Thursday, August 29th, 2013 | 9:59 pm and filed in Synthesizers.
Last winter, my friends, Ryan and Lisa came for a visit and brought along a Roland TR-606 and a Korg MS-10, both of which were not working. The 606 was easy to fix since the lead to the battery compartment had come loose. The MS-10, however, was a completely different story and required a lot more research since I’ve never undertaken a repair like this before. I’ve managed to get the MS-10 back up and running, and I want to share some of this information, just in case someone out there runs into a similar situation.
The Korg MS-10 was purchased in Europe but came with an unpolarized NEMA AC connector that looks like it would work in Japan or North America. When Lisa and Ryan used this in Europe, they had it connected to a power adapter which bucked the voltage down from 220V. After moving to the US, they (Ryan) plugged it into a regular 120v socket, and it started smoking. Since then it has been dead. Whenever I would visit their home, i would see the dead little MS-10 sitting as a bit of decoration on a table.
About a month ago, this project seemed like it was ready to be tackled. Fortunately, the service manual is available from several sources online. Synthfool is not only a great synth tech, but provides the community with the archive of these materials. After studying the schematics I started to open up the unit and noticed something odd. The badge says it’s requires 15 volts ac. This was a head scratcher, and I thought perhaps it was a misprint and should have been stamped 115 rather than 15. It simply makes no sense especially since it has a NEMA plug.
So after opening up the unit, I discovered that the transformer is basically used as a coil. The incoming voltage from the AC line runs into one leg of the primary then passes through the other leg of the primary right into the motherboard. The other leg of the AC line passes into a fuse (which was blown) and the power switch then into the motherboard. I was expecting to find a normal AC connection where the incoming power connects through the fuse and switch to the primary of the transformer, and the secondary windings of the transformer passing to the motherboard. However the way this was wired, the badge was indeed correct, and it was intended to run off of a 15 VAC power source… not 220/240 or 110/120vac. When the MS-10 was plugged into a socket, 120 volts was sent straight into the motherboard and did some serious damage.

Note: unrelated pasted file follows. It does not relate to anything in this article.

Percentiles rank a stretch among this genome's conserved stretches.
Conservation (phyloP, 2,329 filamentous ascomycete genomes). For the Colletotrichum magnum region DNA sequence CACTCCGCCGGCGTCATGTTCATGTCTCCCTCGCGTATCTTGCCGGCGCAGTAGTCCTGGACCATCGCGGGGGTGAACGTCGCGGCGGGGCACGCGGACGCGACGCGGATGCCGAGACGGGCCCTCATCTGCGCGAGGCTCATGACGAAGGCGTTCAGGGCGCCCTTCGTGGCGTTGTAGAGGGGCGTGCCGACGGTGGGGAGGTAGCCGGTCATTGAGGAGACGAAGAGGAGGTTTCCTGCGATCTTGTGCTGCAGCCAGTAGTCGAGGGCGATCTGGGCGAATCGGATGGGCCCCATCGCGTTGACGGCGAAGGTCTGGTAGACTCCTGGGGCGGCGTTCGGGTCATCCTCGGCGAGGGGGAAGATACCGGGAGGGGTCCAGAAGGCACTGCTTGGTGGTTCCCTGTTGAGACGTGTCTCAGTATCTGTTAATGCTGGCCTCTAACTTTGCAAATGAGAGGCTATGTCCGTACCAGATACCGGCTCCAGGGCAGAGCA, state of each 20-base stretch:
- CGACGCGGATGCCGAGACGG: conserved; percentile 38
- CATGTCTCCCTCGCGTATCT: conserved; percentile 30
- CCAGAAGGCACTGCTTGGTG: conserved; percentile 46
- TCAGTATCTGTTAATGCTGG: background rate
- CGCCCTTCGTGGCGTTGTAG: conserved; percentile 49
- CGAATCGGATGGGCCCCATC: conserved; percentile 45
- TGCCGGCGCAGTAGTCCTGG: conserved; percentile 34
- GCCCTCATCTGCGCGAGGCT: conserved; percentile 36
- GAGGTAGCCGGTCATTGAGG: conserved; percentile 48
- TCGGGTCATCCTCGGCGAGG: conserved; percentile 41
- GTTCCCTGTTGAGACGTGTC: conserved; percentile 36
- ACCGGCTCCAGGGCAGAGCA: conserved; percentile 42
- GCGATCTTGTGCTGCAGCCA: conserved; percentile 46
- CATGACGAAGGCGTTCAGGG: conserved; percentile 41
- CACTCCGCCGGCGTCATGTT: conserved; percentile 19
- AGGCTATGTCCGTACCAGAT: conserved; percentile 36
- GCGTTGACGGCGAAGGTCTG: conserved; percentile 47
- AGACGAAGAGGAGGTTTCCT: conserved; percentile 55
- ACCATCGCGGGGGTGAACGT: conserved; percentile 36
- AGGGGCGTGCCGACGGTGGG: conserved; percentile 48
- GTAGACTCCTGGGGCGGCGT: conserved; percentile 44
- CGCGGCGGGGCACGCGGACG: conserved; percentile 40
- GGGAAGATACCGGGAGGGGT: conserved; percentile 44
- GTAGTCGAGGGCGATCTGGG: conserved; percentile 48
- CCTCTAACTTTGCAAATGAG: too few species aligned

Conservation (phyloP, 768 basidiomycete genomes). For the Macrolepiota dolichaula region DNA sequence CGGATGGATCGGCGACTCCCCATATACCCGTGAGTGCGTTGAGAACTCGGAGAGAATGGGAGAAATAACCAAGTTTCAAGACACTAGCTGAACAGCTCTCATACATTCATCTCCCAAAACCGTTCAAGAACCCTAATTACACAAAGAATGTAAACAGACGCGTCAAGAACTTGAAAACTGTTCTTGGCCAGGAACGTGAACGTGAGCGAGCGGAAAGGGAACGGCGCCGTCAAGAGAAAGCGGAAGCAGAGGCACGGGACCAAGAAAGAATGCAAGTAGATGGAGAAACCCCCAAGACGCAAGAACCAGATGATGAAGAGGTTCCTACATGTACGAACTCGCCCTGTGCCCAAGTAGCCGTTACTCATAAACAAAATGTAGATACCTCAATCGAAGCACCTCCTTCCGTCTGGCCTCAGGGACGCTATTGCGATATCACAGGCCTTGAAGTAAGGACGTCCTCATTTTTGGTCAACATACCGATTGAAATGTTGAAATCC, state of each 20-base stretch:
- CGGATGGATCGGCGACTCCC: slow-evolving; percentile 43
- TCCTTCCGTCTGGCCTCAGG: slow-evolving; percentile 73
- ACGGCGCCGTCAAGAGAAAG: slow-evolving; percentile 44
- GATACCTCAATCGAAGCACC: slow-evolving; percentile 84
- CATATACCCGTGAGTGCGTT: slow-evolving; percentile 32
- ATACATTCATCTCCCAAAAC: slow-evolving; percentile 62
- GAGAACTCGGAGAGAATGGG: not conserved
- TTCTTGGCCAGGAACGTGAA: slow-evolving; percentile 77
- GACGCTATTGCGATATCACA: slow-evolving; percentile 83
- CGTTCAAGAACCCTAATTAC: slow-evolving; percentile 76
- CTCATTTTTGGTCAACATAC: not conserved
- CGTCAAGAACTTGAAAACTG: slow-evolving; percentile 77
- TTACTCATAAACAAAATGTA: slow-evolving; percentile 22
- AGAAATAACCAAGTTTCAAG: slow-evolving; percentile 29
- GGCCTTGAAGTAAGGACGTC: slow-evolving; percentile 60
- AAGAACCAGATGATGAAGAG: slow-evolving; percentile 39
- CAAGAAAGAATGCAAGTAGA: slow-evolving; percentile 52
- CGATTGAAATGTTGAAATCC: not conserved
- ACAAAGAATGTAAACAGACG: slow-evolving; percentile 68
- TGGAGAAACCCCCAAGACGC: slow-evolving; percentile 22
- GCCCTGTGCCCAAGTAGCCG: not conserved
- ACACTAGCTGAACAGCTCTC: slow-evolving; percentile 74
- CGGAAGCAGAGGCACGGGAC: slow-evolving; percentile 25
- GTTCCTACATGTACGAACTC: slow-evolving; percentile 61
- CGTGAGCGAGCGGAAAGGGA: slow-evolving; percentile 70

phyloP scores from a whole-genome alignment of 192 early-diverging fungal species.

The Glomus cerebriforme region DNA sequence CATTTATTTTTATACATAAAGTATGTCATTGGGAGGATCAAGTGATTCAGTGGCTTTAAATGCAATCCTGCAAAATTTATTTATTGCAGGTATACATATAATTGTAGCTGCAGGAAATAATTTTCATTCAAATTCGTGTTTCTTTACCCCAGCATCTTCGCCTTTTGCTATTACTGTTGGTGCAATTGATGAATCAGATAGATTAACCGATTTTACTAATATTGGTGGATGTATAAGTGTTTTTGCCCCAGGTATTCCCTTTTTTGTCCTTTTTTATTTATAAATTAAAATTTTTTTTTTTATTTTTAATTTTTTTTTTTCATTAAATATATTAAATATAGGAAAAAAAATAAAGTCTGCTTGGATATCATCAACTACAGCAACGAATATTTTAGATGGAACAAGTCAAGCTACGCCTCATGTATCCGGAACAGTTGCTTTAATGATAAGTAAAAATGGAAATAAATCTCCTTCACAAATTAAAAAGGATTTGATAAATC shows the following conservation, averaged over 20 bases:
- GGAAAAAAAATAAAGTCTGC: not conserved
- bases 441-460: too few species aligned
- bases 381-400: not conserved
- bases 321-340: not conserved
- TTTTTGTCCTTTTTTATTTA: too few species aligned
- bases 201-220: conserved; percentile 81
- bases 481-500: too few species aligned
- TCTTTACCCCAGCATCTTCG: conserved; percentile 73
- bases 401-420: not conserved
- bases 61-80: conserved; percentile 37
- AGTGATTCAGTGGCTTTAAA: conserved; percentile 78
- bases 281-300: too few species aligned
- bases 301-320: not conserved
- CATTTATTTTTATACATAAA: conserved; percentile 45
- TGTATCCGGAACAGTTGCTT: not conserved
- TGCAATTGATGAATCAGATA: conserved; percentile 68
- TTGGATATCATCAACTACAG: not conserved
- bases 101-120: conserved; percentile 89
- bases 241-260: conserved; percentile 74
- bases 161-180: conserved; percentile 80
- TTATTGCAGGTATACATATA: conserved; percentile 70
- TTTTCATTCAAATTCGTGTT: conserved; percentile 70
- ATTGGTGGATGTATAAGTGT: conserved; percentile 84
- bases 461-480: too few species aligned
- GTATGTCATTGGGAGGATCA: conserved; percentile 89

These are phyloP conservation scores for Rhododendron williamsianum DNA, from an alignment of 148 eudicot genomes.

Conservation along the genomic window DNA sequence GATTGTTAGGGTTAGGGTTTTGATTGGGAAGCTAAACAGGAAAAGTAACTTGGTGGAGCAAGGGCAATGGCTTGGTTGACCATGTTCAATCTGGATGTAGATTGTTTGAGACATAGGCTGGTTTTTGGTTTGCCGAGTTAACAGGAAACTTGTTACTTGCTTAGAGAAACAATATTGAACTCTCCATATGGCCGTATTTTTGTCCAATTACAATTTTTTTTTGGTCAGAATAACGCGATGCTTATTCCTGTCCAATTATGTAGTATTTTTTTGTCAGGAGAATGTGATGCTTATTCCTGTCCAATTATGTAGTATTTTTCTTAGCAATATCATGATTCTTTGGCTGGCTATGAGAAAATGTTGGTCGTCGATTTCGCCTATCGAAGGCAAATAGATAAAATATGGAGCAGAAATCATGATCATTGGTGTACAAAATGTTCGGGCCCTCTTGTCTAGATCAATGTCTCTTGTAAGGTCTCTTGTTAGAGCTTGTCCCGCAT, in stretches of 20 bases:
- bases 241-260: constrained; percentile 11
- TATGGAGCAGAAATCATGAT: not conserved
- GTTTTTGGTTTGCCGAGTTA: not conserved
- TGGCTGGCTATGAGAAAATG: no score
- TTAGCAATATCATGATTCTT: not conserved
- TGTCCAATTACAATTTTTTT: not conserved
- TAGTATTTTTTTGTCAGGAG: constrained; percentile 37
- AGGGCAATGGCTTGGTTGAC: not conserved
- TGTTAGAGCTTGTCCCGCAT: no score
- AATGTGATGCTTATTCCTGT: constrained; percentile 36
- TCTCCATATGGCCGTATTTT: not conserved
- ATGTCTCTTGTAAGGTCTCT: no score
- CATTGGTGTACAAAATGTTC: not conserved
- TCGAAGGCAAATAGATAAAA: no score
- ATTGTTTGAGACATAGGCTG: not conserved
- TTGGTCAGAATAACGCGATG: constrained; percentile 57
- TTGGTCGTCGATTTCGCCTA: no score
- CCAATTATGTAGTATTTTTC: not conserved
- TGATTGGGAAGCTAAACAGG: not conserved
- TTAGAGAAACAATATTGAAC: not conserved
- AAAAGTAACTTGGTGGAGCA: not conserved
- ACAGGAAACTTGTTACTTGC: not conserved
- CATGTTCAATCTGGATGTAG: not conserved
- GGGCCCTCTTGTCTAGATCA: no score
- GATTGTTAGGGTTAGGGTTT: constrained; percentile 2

At first, i thought maybe I can get lucky and just replace the rectifier diodes and the 7815 and 7915 voltage regulators and it will be done. I pulled the diodes and regulators and found that the diodes were OK, but the regulators were shot. Fortunately a these components are easy to get, so I popped in the new ones and started to see some signs of life. The LFO light started blinking, and I could hear some noise. The keys wouldn’t play, but after patching the LFO into the VCA, I could hear some activity and I could adjust the filter into self-oscillation. While far from being perfect, there were some signs of life, and I figured, why not push forward to see how far I could get.
According to the schematic, the MS-10 oscillator section takes power right off the transformer… however in this case, 120VAC was injected into this part of the circuit. This would be good place to start looking. Sure enough some of these FETs were damaged and replacing them got a 60Hz hum being shaped into a sawtooth and pulse, however the envelope generator and keyboard were still not working. It dawned on me that half the AC leg might have still been active after the fuse blew, so there was still a lot of voltage passing through the circuits and to ground through the audio out socket. It made perfect sense that the CMOS components were damaged and many of the op-amps (TL0s, etc). After replacing many of these more sections started to function. The envelope generator, the modulation routings, etc. Sure enough, after replacing all of these components everything came back to life!
Thinking that a critical component might have been damaged, i also sourced a special NPN transistor pair (2SC1583) at the heart of the oscillator. This part is also used in the TB-303 and x0xb0x and has become rather difficult to find. To make matters worse, according to a thread on the adafruit forum, counterfeit versions are floating about, so i avoided the foreign eBay suppliers. As it turns out, the original transistor was not damaged. I popped in the new transistor, and I was surprised that there was a bit of a difference in sound. The original transistor has a bit more character and bite, so i put it back in. I’ll keep the spare in case one of my old synths needs work.
I thought about properly wiring the transformer back into the circuit, but instead opted to leave the power section untouched. This particular MS-10 still runs off 15 volts AC, but the original power cord has been removed and replaced with a 2.1mm power jack and a wall wart. Hopefully this mistake will not be made again in the future. The moral of the story is this: Yes, apparently Korg made some MS-10s and MS-20s that were designed to work on 15VAC, but have a North America AC plug. If you plug one of these 15V units into a 100/110/120 socket, it will definitely fry. If you’re in Europe and plug it into a 220/240 to 120 converter, it will fry.
I tracked some raw samples of the unit. You can download the Reason session here:
and a short video: